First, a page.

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Farmers ‘determined’ to continue protests

By Hana Namrouqa - Mar 06,2018 - Last updated at Mar 06,2018

Farmers stand outside Parliament protesting against the recent government’s decision to increase taxes in Amman on Monday (Photo by Osama Aqarbeh)

AMMAN — Farmers on Monday said they were "patient enough" to continue their month-long demonstrations opposite the Parliament, demanding the government's complete withdrawal of taxes on the agriculture sector. 

From early morning to sunset, farmers have stood daily on a fenced sidewalk across the entrance of the Lower House in Abdali, holding white banners addressed to decision makers that call for the government to annul taxation on agricultural production inputs and outputs.

"The government said last week that it is annulling its decision and restoring the tax to what it used to be only on agricultural outputs and what is locally produced. But what about the 10 per cent tax on agricultural inputs?" Ihsan Musharbesh, a farmer and member of a committee defending the rights of farmers told The Jordan Times on Monday outside Parliament.

In response to the sector leaders' demands and following the agriculture sector's strong condemnation and threats of escalation since the start of the year, the Cabinet decided last week to exempt agricultural outputs from the recent tax hikes.

But a substantial number of farmers united under the "committee defending the rights of farmers" said that the government's exemption means nothing on the ground.

"This is absurd! The government removes recently levied taxes on outputs, but keeps taxes on inputs! How does this help farmers and producers in any way, we are still losing," Musharbesh said.

Tareq Haroun, a cattle breeder, said that the government should swiftly remove taxes on agricultural inputs, which constitute 82-92 per cent of farmers' expenditure.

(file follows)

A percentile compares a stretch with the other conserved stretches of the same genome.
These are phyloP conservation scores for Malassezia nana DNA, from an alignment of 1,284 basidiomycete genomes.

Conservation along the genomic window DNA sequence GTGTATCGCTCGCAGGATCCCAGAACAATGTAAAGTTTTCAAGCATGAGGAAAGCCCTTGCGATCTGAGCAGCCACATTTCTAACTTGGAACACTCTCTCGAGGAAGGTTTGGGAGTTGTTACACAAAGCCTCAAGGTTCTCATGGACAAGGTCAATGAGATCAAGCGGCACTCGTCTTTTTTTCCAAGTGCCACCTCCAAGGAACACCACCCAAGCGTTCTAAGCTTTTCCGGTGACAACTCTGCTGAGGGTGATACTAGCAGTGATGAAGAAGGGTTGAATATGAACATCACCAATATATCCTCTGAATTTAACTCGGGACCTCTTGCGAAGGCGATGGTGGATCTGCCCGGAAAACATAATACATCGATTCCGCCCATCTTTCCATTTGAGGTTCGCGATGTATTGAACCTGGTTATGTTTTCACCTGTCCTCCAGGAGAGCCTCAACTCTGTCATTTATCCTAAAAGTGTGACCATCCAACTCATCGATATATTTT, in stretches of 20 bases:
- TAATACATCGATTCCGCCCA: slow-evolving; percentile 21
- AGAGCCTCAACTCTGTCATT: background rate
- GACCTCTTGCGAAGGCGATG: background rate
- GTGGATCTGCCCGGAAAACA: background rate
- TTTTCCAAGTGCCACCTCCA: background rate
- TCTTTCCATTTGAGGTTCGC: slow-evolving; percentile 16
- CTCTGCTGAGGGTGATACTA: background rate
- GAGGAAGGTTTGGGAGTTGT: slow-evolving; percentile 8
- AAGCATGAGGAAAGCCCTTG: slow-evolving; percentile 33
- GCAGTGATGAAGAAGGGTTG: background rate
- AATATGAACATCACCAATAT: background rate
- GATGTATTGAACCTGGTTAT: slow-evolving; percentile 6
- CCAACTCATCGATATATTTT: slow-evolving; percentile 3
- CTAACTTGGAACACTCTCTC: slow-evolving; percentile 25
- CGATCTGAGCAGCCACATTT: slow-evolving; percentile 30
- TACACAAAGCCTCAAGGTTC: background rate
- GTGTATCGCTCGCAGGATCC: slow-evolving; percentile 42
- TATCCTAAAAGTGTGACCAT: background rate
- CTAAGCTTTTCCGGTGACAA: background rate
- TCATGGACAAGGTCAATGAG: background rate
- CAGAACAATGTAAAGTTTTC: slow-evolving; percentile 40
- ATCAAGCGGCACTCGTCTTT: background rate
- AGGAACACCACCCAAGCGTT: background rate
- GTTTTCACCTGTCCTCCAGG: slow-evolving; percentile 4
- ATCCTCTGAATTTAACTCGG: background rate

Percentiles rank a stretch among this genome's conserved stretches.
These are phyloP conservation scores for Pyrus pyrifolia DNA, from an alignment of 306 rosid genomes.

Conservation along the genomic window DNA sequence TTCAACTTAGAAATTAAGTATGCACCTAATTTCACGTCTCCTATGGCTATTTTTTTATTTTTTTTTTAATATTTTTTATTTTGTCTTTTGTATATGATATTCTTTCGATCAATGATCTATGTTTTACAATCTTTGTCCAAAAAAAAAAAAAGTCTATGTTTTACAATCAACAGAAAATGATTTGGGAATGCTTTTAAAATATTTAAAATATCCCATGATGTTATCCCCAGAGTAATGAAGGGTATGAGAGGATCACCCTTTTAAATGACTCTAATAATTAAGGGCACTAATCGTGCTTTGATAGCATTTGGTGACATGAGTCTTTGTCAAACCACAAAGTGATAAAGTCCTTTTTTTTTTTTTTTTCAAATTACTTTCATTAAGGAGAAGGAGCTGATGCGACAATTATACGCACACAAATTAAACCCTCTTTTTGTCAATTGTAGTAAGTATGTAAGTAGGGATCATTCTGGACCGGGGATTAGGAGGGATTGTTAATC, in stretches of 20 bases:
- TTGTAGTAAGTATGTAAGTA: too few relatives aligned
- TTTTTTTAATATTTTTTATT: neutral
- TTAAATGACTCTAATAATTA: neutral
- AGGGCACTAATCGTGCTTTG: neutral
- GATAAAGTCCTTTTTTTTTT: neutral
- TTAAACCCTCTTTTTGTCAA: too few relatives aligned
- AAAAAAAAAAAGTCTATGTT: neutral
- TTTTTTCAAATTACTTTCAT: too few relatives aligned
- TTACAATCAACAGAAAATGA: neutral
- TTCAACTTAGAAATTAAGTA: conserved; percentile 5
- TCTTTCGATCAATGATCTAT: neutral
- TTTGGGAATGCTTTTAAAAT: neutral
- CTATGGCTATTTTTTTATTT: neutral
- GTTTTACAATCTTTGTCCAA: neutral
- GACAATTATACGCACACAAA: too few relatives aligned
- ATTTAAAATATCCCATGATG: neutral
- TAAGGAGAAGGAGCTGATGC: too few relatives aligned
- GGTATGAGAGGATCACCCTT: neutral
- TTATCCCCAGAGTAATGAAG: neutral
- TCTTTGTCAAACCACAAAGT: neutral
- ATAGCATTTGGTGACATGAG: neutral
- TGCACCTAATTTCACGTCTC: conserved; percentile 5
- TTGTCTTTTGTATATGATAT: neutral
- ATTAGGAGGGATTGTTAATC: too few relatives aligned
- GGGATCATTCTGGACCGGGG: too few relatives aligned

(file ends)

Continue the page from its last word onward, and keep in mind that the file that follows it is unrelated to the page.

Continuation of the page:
"Farmers are obliged to pay this levied sales tax whether they make profits or not, and we all know for a fact that farmers have been terribly losing for the past five to six years. Did this fact occur to decision makers?" Haroun told The Jordan Times.

Meanwhile, Mohammad Majali, member of the Poultry Breeders Union, said that the union proposed providing the local market with 2,000 job opportunities in a letter to the Cabinet, pending it annuls the decision all together. 

"The government will put many people, whether farmers or part of the production cycle, out of business. Our figures indicate that some 4,000 people could be laid off during the next few years if the government does not suspend its decision," Majali said.

Another farmer, who preferred to remain unnamed, said that the government's persistent taxation on agricultural inputs directly encourages importing.

"Is this what the government is after? To turn Jordan from self-sufficiency in produce and poultry products to dependence on imports?" the farmer noted.

Members of the "committee defending the rights of farmers" are scheduled to meet on Tuesday with a ministerial team to further discuss their demands, according to Musharbesh.

Ministers of agriculture, water, finance and planning and members of the Lower House Committee on Water and Agriculture are expected to meet with representatives of the protesting farmers, he said.

"We are meeting again tomorrow with the government, maybe to show us how wrong we are," Musharbesh said cynically.

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